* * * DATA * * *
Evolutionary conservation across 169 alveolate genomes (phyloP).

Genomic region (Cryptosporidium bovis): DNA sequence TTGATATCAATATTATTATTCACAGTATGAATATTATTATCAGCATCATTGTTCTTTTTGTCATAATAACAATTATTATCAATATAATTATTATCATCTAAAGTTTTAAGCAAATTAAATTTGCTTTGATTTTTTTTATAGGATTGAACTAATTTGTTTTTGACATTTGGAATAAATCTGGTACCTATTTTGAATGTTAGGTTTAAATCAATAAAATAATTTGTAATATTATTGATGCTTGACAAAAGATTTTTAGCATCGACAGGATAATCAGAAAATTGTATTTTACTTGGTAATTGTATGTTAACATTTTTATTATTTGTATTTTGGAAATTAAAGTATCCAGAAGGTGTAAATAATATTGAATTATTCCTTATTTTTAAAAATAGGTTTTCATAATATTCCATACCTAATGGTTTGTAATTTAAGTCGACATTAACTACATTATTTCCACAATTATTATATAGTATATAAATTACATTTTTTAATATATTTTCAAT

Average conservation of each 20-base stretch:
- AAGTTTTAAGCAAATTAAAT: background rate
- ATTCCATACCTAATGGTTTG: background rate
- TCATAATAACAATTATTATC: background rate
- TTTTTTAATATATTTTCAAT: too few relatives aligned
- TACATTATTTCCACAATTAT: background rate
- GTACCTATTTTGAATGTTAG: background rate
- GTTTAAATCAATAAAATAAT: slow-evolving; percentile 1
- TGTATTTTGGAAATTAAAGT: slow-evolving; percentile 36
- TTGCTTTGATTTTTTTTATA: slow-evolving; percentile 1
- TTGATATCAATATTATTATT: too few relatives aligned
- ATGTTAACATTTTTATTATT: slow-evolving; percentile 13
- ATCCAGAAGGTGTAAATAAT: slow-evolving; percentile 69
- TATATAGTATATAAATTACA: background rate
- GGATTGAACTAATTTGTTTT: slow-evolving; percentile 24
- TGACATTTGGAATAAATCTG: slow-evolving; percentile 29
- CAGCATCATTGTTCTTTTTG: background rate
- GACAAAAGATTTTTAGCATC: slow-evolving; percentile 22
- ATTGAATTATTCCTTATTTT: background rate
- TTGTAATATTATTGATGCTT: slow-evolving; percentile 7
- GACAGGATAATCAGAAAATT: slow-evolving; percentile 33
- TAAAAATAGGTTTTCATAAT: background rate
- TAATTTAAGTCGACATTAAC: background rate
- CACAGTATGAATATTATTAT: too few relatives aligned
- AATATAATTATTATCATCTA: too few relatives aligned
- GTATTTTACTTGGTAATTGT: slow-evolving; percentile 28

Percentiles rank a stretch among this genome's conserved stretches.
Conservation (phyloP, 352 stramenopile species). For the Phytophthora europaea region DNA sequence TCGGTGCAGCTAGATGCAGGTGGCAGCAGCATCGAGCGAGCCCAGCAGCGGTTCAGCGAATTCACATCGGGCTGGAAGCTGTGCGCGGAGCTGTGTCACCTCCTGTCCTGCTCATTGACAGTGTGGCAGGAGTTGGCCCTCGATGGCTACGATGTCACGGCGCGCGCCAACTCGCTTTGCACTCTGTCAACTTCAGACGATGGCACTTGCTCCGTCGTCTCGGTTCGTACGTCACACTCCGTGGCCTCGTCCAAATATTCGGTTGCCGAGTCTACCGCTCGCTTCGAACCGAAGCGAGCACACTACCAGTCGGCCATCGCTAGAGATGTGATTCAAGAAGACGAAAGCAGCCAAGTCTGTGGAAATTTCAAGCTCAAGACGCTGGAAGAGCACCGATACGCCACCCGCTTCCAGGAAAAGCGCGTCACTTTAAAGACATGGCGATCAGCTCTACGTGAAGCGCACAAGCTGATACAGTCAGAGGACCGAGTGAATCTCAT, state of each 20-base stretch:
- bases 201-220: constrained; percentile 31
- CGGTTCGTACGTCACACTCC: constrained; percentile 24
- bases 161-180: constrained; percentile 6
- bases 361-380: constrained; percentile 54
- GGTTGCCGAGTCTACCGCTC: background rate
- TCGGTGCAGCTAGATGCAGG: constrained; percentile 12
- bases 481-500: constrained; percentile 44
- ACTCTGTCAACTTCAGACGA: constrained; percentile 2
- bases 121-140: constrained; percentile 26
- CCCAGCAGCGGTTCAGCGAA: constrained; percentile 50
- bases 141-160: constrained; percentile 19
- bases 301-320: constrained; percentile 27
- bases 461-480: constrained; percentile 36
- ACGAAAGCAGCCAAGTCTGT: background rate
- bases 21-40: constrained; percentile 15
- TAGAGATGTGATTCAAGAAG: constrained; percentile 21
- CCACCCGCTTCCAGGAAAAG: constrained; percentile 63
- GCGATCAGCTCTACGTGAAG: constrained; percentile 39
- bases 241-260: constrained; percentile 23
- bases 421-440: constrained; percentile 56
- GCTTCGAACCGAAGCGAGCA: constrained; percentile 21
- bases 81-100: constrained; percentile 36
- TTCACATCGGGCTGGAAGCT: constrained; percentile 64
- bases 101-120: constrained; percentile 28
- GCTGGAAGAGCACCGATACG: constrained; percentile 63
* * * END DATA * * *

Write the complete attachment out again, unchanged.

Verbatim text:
Evolutionary conservation across 169 alveolate genomes (phyloP).

Genomic region (Cryptosporidium bovis): DNA sequence TTGATATCAATATTATTATTCACAGTATGAATATTATTATCAGCATCATTGTTCTTTTTGTCATAATAACAATTATTATCAATATAATTATTATCATCTAAAGTTTTAAGCAAATTAAATTTGCTTTGATTTTTTTTATAGGATTGAACTAATTTGTTTTTGACATTTGGAATAAATCTGGTACCTATTTTGAATGTTAGGTTTAAATCAATAAAATAATTTGTAATATTATTGATGCTTGACAAAAGATTTTTAGCATCGACAGGATAATCAGAAAATTGTATTTTACTTGGTAATTGTATGTTAACATTTTTATTATTTGTATTTTGGAAATTAAAGTATCCAGAAGGTGTAAATAATATTGAATTATTCCTTATTTTTAAAAATAGGTTTTCATAATATTCCATACCTAATGGTTTGTAATTTAAGTCGACATTAACTACATTATTTCCACAATTATTATATAGTATATAAATTACATTTTTTAATATATTTTCAAT

Average conservation of each 20-base stretch:
- AAGTTTTAAGCAAATTAAAT: background rate
- ATTCCATACCTAATGGTTTG: background rate
- TCATAATAACAATTATTATC: background rate
- TTTTTTAATATATTTTCAAT: too few relatives aligned
- TACATTATTTCCACAATTAT: background rate
- GTACCTATTTTGAATGTTAG: background rate
- GTTTAAATCAATAAAATAAT: slow-evolving; percentile 1
- TGTATTTTGGAAATTAAAGT: slow-evolving; percentile 36
- TTGCTTTGATTTTTTTTATA: slow-evolving; percentile 1
- TTGATATCAATATTATTATT: too few relatives aligned
- ATGTTAACATTTTTATTATT: slow-evolving; percentile 13
- ATCCAGAAGGTGTAAATAAT: slow-evolving; percentile 69
- TATATAGTATATAAATTACA: background rate
- GGATTGAACTAATTTGTTTT: slow-evolving; percentile 24
- TGACATTTGGAATAAATCTG: slow-evolving; percentile 29
- CAGCATCATTGTTCTTTTTG: background rate
- GACAAAAGATTTTTAGCATC: slow-evolving; percentile 22
- ATTGAATTATTCCTTATTTT: background rate
- TTGTAATATTATTGATGCTT: slow-evolving; percentile 7
- GACAGGATAATCAGAAAATT: slow-evolving; percentile 33
- TAAAAATAGGTTTTCATAAT: background rate
- TAATTTAAGTCGACATTAAC: background rate
- CACAGTATGAATATTATTAT: too few relatives aligned
- AATATAATTATTATCATCTA: too few relatives aligned
- GTATTTTACTTGGTAATTGT: slow-evolving; percentile 28

Percentiles rank a stretch among this genome's conserved stretches.
Conservation (phyloP, 352 stramenopile species). For the Phytophthora europaea region DNA sequence TCGGTGCAGCTAGATGCAGGTGGCAGCAGCATCGAGCGAGCCCAGCAGCGGTTCAGCGAATTCACATCGGGCTGGAAGCTGTGCGCGGAGCTGTGTCACCTCCTGTCCTGCTCATTGACAGTGTGGCAGGAGTTGGCCCTCGATGGCTACGATGTCACGGCGCGCGCCAACTCGCTTTGCACTCTGTCAACTTCAGACGATGGCACTTGCTCCGTCGTCTCGGTTCGTACGTCACACTCCGTGGCCTCGTCCAAATATTCGGTTGCCGAGTCTACCGCTCGCTTCGAACCGAAGCGAGCACACTACCAGTCGGCCATCGCTAGAGATGTGATTCAAGAAGACGAAAGCAGCCAAGTCTGTGGAAATTTCAAGCTCAAGACGCTGGAAGAGCACCGATACGCCACCCGCTTCCAGGAAAAGCGCGTCACTTTAAAGACATGGCGATCAGCTCTACGTGAAGCGCACAAGCTGATACAGTCAGAGGACCGAGTGAATCTCAT, state of each 20-base stretch:
- bases 201-220: constrained; percentile 31
- CGGTTCGTACGTCACACTCC: constrained; percentile 24
- bases 161-180: constrained; percentile 6
- bases 361-380: constrained; percentile 54
- GGTTGCCGAGTCTACCGCTC: background rate
- TCGGTGCAGCTAGATGCAGG: constrained; percentile 12
- bases 481-500: constrained; percentile 44
- ACTCTGTCAACTTCAGACGA: constrained; percentile 2
- bases 121-140: constrained; percentile 26
- CCCAGCAGCGGTTCAGCGAA: constrained; percentile 50
- bases 141-160: constrained; percentile 19
- bases 301-320: constrained; percentile 27
- bases 461-480: constrained; percentile 36
- ACGAAAGCAGCCAAGTCTGT: background rate
- bases 21-40: constrained; percentile 15
- TAGAGATGTGATTCAAGAAG: constrained; percentile 21
- CCACCCGCTTCCAGGAAAAG: constrained; percentile 63
- GCGATCAGCTCTACGTGAAG: constrained; percentile 39
- bases 241-260: constrained; percentile 23
- bases 421-440: constrained; percentile 56
- GCTTCGAACCGAAGCGAGCA: constrained; percentile 21
- bases 81-100: constrained; percentile 36
- TTCACATCGGGCTGGAAGCT: constrained; percentile 64
- bases 101-120: constrained; percentile 28
- GCTGGAAGAGCACCGATACG: constrained; percentile 63